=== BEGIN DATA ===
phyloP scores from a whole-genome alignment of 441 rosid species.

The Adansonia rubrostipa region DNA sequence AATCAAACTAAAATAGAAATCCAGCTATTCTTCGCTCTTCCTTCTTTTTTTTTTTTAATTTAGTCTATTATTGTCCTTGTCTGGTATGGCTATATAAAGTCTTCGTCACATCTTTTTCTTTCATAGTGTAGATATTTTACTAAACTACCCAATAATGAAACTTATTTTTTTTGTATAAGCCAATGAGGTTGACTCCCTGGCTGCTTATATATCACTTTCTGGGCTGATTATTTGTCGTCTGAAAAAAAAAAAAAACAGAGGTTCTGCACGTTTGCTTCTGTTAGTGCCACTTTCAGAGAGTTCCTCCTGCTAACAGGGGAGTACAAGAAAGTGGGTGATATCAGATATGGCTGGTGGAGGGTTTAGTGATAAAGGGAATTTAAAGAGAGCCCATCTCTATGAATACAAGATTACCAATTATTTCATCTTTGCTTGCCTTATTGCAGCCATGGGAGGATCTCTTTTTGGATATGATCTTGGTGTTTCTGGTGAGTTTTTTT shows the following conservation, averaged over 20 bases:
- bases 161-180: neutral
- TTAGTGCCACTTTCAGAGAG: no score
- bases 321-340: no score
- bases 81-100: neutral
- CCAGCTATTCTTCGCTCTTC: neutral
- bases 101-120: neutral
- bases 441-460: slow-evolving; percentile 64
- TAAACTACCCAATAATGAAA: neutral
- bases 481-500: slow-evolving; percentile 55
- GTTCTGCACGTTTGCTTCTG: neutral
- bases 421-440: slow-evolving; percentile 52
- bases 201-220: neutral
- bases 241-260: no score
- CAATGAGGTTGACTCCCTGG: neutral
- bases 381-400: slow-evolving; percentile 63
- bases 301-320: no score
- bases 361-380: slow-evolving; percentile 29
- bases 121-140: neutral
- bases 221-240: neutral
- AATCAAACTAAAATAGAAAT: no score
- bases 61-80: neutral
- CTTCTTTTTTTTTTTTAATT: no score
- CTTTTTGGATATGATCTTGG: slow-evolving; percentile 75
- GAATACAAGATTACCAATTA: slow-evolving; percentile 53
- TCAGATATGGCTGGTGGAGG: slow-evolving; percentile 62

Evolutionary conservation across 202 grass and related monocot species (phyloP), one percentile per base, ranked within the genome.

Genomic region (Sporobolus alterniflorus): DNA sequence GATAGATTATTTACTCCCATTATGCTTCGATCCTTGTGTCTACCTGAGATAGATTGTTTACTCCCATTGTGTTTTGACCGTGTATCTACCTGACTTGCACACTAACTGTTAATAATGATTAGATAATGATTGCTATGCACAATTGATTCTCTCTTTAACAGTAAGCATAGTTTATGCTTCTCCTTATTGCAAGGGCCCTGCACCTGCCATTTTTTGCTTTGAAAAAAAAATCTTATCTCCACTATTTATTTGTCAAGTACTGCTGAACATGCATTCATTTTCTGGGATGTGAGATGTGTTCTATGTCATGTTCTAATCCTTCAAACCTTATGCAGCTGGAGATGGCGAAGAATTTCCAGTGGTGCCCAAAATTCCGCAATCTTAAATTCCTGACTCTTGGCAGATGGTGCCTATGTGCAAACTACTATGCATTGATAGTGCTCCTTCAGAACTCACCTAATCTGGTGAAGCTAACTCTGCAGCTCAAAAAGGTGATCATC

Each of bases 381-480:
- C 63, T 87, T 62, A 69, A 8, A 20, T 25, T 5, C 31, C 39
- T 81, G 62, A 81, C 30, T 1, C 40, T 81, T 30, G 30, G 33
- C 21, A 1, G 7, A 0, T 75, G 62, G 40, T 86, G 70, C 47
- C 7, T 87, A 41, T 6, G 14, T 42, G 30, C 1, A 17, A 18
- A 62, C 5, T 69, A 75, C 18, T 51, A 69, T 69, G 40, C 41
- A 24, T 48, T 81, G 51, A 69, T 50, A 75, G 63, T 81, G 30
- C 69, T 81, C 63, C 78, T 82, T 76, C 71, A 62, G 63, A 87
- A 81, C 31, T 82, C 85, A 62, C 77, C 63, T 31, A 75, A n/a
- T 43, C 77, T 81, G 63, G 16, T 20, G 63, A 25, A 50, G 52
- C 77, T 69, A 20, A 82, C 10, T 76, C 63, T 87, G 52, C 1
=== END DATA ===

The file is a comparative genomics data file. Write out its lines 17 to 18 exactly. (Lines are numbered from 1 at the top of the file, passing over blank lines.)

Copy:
- bases 381-400: slow-evolving; percentile 63
- bases 301-320: no score